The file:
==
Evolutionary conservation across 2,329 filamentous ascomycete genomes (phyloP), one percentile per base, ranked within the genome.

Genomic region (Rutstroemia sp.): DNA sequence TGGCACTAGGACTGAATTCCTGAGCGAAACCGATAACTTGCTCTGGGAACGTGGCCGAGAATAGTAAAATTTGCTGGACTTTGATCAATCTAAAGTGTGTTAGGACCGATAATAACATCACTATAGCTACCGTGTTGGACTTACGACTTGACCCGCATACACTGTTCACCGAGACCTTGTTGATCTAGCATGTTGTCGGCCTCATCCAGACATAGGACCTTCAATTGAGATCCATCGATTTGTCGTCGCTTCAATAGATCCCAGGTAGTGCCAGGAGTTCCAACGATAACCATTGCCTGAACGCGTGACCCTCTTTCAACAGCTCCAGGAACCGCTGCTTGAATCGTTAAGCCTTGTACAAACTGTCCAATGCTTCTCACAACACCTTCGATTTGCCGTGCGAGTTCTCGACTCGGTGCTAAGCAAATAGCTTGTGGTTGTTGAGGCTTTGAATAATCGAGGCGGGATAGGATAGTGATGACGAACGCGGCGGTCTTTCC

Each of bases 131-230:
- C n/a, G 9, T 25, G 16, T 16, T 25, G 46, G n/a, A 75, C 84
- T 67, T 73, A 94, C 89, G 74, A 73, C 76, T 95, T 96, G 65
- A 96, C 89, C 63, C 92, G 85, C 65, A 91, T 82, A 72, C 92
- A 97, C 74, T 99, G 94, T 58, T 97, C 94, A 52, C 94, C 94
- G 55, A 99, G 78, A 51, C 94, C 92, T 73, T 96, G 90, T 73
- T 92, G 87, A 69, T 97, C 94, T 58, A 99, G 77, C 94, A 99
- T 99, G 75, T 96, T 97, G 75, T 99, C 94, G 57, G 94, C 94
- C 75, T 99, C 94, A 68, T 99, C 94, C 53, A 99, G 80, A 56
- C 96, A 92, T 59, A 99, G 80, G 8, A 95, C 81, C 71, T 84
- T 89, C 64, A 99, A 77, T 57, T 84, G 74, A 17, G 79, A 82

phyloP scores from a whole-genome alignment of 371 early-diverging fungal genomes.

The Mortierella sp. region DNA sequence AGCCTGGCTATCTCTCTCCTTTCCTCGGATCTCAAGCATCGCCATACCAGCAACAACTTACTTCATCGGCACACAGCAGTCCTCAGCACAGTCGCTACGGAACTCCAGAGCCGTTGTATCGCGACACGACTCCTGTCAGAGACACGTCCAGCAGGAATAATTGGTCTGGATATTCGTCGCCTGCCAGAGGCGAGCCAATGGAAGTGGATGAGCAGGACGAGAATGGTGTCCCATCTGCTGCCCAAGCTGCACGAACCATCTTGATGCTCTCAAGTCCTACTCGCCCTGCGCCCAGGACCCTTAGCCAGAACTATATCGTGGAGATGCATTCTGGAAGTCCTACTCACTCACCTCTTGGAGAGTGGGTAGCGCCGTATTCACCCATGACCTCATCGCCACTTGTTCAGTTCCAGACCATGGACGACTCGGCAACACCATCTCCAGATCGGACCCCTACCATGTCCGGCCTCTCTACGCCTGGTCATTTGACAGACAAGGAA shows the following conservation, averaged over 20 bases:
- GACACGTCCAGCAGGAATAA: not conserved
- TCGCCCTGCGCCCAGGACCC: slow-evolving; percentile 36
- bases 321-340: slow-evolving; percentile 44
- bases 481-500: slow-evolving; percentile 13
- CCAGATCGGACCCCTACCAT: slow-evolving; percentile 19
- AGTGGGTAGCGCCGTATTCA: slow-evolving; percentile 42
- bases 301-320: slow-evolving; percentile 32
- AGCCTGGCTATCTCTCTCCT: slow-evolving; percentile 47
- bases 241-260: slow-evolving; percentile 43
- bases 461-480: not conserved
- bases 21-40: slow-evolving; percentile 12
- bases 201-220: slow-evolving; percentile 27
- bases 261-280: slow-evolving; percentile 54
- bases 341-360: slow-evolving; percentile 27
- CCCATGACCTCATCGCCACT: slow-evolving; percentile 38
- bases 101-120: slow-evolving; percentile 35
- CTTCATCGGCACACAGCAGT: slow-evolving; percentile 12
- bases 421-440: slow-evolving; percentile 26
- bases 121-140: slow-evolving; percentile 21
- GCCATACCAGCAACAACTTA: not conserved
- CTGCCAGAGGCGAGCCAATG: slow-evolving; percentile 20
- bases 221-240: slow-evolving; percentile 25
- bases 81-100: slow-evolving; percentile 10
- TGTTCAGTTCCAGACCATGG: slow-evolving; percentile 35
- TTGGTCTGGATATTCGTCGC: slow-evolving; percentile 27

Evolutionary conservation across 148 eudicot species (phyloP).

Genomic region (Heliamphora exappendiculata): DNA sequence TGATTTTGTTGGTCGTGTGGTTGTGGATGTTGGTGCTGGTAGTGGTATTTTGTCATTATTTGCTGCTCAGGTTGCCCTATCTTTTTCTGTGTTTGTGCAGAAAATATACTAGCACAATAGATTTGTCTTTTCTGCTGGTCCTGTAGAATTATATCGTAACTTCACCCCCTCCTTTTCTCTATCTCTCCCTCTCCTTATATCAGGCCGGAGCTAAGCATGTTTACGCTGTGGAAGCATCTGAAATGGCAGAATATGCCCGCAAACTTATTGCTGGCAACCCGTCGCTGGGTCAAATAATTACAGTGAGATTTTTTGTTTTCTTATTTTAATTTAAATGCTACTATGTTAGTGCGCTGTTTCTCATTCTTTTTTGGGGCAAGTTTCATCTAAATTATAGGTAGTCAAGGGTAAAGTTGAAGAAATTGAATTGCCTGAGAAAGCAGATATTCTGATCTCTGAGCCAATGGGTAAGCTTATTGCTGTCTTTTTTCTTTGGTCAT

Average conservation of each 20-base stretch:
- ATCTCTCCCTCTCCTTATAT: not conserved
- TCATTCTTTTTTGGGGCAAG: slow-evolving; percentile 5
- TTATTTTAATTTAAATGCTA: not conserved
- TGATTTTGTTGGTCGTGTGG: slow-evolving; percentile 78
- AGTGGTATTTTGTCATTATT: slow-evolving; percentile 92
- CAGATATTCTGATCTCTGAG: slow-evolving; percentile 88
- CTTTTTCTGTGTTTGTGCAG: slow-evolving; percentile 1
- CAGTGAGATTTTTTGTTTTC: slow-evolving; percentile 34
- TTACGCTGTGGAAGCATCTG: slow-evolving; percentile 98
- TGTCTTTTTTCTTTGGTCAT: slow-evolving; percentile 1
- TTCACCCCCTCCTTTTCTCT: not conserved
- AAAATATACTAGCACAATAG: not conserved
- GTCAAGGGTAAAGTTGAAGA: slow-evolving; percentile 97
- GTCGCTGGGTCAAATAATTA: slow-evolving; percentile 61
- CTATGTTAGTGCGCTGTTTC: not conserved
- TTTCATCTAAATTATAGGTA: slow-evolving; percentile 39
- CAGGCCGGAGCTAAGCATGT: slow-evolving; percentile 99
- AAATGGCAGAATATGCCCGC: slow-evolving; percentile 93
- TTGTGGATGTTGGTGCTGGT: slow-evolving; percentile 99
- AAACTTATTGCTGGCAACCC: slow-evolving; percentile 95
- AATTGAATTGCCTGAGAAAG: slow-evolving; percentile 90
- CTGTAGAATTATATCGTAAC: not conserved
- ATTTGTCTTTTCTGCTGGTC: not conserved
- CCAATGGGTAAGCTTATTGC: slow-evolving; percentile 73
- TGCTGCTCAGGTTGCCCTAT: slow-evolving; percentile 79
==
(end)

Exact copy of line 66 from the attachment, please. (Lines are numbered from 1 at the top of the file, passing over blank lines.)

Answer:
- ATTTGTCTTTTCTGCTGGTC: not conserved